When Elizabeth arrived at Jacksonville Asylum, she found McFarland to be a fine-looking gentleman with a nice manner. Elizabeth thought the doctor would realize how intelligent, well-spoken, and sane she was, and would release her immediately. This didn't happen however, and Elizabeth was incarcerated for years.....during which she sorely missed her beloved children.

McFarland had theories about ingratiating himself with patients for therapeutic purposes, and he got close to Elizabeth to help 'cure' her. As a result, Elizabeth developed a complicated love/hate relationship with the doctor, which is detailed in the book.

While in Jacksonville Asylum, Elizabeth observed the abusive treatment of patients, and met competent women who were incarcerated by scurrilous husbands. Elizabeth recorded her observations in a secret journal, and wrote a book while in Jacksonville. All of these proved useful later on.

Once Elizabeth was released from the asylum, she published her writings, and campaigned day and night to change America's laws. Elizabeth wanted to secure equal rights for women and get asylum reform....and a nice bonus would be to get McFarland fired. Elizabeth went door to door; spoke to legislators; implored governors; attended court; testified before the Jacksonville Board of Trustees; and more.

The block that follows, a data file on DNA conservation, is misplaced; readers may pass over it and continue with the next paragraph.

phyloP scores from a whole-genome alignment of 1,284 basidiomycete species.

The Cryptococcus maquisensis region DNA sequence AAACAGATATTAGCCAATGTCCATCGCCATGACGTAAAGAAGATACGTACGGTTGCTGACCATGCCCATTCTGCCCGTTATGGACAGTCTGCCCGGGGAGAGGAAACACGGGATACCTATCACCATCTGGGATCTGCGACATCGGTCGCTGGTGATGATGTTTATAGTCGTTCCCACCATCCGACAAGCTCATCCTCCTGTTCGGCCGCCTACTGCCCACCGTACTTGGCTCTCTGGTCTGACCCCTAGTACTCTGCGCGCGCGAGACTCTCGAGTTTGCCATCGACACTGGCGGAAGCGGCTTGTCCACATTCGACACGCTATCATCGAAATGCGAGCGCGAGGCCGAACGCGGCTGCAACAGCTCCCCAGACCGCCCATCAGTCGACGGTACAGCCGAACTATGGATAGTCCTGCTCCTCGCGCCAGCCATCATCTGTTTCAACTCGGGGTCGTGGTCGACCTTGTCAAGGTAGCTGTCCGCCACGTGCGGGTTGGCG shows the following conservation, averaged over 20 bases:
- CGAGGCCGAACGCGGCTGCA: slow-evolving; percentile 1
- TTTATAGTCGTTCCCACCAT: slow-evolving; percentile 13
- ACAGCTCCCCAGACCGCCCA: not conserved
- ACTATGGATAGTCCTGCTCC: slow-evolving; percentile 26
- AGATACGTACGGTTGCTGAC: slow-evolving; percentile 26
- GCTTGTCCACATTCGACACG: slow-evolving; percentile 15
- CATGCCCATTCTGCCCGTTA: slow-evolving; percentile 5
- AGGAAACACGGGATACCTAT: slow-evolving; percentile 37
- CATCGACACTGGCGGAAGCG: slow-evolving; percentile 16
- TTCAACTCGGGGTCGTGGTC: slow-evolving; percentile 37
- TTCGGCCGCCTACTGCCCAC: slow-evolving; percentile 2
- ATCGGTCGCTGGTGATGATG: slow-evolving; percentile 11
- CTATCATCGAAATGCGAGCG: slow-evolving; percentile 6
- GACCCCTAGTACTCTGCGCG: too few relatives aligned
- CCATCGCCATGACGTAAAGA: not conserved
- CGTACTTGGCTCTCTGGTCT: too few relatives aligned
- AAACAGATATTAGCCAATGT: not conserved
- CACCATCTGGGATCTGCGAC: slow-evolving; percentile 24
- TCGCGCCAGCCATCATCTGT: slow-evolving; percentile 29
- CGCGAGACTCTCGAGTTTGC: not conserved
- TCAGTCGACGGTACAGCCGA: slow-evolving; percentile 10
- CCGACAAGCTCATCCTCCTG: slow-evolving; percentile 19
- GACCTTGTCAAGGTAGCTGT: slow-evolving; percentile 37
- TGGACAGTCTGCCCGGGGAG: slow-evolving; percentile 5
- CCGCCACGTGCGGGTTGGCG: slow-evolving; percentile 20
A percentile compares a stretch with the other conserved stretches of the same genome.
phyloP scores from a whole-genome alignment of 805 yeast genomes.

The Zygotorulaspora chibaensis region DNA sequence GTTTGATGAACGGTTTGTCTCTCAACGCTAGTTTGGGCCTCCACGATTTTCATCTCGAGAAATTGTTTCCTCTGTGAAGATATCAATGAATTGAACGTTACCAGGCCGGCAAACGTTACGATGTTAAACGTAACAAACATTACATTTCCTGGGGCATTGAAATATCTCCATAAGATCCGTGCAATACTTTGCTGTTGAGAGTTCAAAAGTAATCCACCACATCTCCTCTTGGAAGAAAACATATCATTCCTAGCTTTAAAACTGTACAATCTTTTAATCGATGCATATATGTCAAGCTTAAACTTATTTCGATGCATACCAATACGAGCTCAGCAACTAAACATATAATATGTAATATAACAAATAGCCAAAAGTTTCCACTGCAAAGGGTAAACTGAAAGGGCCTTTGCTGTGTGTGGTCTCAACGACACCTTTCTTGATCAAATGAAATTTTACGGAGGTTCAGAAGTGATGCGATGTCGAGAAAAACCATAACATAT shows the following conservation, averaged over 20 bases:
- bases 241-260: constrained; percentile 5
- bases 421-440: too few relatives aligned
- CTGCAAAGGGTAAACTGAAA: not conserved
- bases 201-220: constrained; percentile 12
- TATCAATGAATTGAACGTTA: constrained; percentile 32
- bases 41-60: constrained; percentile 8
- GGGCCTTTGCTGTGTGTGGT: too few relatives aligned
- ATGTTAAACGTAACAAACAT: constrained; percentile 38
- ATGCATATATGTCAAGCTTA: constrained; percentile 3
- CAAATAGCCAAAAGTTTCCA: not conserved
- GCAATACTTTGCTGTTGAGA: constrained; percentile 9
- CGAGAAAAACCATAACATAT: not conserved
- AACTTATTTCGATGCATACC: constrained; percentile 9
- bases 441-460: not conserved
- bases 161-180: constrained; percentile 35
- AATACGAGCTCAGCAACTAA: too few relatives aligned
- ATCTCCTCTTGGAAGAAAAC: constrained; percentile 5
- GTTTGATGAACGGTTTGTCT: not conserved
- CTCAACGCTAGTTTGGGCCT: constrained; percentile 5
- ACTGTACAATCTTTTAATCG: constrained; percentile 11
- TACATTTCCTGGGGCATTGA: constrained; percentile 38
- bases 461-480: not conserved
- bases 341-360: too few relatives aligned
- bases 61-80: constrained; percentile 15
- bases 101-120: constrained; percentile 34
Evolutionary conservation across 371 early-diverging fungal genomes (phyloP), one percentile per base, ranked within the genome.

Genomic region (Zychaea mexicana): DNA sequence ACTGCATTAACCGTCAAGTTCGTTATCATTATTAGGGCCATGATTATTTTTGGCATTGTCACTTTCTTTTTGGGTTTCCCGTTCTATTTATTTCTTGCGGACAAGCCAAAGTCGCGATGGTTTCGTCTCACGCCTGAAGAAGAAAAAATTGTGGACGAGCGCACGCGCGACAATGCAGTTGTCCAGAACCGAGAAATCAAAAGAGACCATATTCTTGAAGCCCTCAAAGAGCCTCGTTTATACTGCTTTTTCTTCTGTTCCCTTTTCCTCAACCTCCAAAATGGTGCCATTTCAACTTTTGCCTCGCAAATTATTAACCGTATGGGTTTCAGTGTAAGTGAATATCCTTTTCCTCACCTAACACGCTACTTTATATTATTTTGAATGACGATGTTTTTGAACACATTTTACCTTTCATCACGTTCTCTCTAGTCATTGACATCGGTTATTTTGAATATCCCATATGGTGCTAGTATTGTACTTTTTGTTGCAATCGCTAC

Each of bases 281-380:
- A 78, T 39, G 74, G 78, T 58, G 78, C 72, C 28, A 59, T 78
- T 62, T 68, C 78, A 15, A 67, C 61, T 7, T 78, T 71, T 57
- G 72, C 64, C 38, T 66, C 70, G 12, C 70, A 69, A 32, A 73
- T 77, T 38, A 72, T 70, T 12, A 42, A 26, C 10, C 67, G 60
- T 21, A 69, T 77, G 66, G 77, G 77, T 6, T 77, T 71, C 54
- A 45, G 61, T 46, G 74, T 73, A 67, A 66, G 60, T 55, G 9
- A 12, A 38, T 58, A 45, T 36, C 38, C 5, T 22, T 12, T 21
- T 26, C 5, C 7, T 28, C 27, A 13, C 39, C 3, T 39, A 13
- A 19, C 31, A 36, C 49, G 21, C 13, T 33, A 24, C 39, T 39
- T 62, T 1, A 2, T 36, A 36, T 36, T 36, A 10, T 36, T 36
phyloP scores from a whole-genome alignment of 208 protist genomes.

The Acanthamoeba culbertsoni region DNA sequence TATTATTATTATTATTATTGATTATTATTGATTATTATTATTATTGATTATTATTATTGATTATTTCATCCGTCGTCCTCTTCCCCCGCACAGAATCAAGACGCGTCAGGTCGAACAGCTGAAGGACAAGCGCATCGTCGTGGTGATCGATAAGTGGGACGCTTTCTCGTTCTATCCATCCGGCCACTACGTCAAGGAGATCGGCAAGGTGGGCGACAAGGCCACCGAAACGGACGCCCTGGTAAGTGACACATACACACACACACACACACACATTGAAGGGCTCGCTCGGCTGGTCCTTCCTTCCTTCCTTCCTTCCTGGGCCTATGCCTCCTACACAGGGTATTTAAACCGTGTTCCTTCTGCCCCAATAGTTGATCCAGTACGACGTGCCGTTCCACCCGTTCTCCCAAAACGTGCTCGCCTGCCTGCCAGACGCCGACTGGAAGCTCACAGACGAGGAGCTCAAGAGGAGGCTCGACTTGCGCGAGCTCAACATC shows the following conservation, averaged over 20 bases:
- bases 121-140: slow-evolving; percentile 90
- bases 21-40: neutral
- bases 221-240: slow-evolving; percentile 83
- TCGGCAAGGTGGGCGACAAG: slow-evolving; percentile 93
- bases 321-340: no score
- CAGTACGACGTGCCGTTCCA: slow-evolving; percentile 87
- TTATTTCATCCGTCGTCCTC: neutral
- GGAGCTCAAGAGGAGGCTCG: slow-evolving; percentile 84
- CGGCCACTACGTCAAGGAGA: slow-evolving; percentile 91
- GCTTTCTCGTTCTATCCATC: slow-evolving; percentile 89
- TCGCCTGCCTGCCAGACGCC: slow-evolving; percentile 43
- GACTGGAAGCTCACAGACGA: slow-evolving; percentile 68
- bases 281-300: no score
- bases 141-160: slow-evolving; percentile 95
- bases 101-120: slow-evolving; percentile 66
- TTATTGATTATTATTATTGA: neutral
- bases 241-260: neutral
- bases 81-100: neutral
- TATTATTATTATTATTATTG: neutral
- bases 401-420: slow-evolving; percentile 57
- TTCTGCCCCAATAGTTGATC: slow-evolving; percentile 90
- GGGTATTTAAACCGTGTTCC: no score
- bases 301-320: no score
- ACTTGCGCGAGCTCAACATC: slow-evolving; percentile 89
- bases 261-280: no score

Of course Dr. McFarland, Theophilus, supervisors of asylums, profiteers associated with mental hospitals, and newspapers (run by men) fought Elizabeth tooth and nail, and the suspense of the book lies in 'who would win?'

The story is interesting, and the topic is VERY important, but the narrative is much too detailed and over-long. Kate Moore did extensive research for the book, and she includes too much of it in the narrative. Trial transcripts, witness testimony, and the like could have been summarized with no loss of impact.

Still, Elizabeth Packard was a force majeure for women's rights, and her contribution was almost forgotten until Kate Moore unearthed it. Thus, this is a very important book, highly recommended.

Thanks to Netgalley, Kate Moore, and Sourcebooks for a copy of the book.
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Elizabeth Packard. What an awesome woman. I am so glad I strayed outside my reading comfort zone to pick up this ultimately triumphant story of someone I had never even heard of, but who's persecution and tenacity, intelligence and kindness, have not only paved the way for modern women but blasted through the bedrock of institutionalised paternalism to lay the road itself. I turned each page wondering 'how could they?'. How is she going to get through this? Who could bear this, stay true to herself and continue to care so deeply for others despite the personal cost. And ...What an awesome writer. Kate Moore, I am so glad you took the time and huge effort to tell us Elizabeth's story so compellingly. I couldn't put it down.
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Good story of strength and learning. I enjoyed reading it! Thank you Net Galley for the copy in exchange for my honest review!